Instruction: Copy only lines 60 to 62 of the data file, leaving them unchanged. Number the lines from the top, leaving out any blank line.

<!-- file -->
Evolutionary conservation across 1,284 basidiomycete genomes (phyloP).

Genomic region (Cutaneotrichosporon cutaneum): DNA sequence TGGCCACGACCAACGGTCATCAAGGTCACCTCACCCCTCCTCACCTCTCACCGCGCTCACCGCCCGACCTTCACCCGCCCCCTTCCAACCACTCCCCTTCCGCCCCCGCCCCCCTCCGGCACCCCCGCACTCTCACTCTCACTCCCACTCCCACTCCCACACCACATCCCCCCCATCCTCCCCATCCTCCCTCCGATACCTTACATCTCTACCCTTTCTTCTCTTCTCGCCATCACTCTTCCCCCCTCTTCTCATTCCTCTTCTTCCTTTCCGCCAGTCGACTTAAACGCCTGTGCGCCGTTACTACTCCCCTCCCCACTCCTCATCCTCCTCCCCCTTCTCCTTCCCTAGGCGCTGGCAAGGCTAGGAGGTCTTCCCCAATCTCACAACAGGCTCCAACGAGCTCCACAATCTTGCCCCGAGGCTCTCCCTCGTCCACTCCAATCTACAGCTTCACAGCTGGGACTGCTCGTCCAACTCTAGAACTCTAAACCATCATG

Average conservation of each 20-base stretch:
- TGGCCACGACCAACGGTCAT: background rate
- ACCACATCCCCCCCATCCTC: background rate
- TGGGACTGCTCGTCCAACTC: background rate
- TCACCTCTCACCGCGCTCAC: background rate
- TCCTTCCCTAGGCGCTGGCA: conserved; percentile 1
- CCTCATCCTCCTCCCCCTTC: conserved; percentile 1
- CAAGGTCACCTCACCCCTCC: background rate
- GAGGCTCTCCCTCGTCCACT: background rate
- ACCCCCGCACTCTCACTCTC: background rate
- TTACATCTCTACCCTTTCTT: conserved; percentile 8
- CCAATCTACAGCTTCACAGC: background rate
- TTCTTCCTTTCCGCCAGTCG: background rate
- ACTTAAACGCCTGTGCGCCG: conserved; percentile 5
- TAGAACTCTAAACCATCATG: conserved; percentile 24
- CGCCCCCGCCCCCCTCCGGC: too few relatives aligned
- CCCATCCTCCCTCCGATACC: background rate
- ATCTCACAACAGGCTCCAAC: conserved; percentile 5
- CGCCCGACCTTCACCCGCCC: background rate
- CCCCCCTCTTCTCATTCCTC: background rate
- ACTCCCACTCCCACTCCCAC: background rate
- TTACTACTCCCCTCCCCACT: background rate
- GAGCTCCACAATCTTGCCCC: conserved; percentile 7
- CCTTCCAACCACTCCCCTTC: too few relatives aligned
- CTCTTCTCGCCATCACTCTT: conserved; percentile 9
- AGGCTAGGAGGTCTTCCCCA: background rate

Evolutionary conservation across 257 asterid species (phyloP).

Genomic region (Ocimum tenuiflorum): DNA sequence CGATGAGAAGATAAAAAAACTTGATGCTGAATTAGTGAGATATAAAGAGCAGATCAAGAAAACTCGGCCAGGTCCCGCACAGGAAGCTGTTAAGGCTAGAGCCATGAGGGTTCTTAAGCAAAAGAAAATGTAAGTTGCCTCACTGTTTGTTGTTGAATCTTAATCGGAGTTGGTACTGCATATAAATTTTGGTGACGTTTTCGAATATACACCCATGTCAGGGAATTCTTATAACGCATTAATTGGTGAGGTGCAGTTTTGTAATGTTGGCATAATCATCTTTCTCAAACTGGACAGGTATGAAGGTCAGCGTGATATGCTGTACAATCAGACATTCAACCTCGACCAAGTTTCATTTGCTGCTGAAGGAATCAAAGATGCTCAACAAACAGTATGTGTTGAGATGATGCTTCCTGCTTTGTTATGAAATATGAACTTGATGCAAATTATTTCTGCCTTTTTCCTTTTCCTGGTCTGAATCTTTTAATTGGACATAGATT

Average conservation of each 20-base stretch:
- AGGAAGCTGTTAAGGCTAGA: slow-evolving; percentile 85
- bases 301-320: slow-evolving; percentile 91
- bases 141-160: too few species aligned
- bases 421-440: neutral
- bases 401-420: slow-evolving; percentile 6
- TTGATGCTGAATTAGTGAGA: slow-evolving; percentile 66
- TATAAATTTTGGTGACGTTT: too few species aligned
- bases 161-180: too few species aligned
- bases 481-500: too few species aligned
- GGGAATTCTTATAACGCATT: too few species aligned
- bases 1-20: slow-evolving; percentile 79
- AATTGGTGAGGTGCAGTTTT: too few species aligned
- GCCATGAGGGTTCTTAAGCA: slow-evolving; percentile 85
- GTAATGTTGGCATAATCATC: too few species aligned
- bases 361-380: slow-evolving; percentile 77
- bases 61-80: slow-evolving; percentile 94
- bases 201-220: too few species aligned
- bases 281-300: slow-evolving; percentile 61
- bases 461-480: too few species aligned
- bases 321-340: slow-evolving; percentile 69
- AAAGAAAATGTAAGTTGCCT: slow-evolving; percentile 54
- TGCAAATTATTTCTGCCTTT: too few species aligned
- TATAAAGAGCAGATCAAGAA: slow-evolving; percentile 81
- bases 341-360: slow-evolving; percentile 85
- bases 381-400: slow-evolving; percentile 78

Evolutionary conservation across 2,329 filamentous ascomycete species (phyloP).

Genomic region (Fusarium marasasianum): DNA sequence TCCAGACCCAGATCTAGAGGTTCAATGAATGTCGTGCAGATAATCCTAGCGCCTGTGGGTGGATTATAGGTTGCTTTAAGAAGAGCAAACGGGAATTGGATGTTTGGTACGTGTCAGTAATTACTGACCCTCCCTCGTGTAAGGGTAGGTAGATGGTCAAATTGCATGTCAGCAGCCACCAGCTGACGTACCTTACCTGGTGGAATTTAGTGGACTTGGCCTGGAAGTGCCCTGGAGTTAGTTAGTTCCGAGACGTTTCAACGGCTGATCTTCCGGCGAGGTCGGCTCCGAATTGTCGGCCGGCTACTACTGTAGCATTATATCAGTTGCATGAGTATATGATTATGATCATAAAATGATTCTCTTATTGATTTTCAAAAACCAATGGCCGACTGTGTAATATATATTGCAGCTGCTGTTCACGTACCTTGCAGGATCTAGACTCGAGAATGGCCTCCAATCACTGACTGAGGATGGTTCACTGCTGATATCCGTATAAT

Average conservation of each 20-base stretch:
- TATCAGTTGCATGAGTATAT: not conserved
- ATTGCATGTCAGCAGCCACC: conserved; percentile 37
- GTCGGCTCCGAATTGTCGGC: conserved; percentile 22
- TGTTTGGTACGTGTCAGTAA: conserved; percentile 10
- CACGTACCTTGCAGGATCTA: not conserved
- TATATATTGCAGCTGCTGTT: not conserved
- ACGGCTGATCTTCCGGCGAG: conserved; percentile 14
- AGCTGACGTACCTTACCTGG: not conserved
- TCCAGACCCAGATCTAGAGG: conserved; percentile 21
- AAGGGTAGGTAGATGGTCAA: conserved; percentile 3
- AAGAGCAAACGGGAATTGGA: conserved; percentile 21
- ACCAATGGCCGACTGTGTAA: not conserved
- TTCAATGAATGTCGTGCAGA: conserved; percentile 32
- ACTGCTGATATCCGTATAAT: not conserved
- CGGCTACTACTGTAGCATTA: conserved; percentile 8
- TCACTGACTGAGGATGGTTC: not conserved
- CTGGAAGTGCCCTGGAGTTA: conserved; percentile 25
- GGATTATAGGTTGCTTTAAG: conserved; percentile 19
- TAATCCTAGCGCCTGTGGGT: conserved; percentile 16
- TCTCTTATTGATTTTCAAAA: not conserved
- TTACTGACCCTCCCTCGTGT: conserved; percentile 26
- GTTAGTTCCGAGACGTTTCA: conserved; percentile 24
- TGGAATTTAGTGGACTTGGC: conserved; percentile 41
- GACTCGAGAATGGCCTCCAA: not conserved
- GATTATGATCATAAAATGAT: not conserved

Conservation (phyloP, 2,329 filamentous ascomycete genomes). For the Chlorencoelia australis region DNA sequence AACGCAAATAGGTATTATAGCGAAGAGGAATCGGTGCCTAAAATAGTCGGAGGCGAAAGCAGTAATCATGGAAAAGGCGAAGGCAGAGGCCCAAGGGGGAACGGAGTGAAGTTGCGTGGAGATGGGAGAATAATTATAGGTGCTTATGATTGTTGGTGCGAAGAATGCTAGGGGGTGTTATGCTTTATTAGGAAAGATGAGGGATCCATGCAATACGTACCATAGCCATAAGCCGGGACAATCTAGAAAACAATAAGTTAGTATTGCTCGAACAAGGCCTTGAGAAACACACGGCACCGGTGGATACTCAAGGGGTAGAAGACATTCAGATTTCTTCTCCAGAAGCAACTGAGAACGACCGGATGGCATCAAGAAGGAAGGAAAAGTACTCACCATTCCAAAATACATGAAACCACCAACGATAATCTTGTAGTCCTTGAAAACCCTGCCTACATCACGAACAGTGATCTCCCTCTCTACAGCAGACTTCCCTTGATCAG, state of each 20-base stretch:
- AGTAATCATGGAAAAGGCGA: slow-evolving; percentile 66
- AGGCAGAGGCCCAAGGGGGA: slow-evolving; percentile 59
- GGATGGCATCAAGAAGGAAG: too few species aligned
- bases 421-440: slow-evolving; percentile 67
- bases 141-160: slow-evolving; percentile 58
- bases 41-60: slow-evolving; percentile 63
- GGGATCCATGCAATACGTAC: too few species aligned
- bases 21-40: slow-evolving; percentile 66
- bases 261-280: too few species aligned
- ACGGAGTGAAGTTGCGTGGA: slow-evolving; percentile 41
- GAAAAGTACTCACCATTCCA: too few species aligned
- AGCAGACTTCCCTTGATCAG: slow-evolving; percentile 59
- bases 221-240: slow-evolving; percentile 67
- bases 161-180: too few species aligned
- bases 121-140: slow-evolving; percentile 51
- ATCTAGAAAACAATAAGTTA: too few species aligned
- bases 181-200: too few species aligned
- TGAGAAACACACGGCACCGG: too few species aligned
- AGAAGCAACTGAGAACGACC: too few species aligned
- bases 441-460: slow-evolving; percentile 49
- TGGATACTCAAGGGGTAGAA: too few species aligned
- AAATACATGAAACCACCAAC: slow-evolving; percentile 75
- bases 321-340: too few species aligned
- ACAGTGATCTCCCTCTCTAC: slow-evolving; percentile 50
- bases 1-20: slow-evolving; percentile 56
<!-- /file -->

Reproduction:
- TATCAGTTGCATGAGTATAT: not conserved
- ATTGCATGTCAGCAGCCACC: conserved; percentile 37
- GTCGGCTCCGAATTGTCGGC: conserved; percentile 22